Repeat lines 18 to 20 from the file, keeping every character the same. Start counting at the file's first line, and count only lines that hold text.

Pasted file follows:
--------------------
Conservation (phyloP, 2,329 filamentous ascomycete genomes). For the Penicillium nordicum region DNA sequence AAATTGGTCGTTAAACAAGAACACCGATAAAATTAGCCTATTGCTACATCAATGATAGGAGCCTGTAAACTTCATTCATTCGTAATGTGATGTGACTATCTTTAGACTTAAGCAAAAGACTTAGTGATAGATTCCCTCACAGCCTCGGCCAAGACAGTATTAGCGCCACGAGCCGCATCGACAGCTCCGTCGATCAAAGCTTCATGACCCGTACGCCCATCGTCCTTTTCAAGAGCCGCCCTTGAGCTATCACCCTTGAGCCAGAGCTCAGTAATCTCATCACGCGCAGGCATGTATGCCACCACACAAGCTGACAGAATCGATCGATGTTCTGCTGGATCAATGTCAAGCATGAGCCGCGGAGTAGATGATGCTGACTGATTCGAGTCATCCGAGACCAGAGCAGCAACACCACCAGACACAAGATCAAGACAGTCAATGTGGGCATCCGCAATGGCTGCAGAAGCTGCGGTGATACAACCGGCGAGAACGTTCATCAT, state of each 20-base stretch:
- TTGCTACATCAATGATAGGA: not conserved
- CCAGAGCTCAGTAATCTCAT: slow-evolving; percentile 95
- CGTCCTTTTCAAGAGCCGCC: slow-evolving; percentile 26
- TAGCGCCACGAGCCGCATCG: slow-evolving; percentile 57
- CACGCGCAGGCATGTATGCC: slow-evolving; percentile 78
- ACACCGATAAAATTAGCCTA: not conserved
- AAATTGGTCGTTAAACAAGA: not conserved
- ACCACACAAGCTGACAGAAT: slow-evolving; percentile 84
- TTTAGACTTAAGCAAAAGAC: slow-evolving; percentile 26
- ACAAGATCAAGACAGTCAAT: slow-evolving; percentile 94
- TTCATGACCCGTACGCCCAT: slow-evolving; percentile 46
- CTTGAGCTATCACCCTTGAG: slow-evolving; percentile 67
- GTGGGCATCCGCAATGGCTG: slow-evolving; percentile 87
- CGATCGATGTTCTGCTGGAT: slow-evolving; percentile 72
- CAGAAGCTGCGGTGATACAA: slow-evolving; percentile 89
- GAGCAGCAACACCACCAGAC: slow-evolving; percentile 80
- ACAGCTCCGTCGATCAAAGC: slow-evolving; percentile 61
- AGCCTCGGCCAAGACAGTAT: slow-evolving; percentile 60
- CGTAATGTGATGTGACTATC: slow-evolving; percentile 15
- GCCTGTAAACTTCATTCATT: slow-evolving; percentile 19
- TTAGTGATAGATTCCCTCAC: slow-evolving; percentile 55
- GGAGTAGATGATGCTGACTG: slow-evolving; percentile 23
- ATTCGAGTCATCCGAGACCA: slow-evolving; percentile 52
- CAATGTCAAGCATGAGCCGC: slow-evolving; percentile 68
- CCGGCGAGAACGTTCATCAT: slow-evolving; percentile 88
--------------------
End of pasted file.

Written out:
- ACAGCTCCGTCGATCAAAGC: slow-evolving; percentile 61
- AGCCTCGGCCAAGACAGTAT: slow-evolving; percentile 60
- CGTAATGTGATGTGACTATC: slow-evolving; percentile 15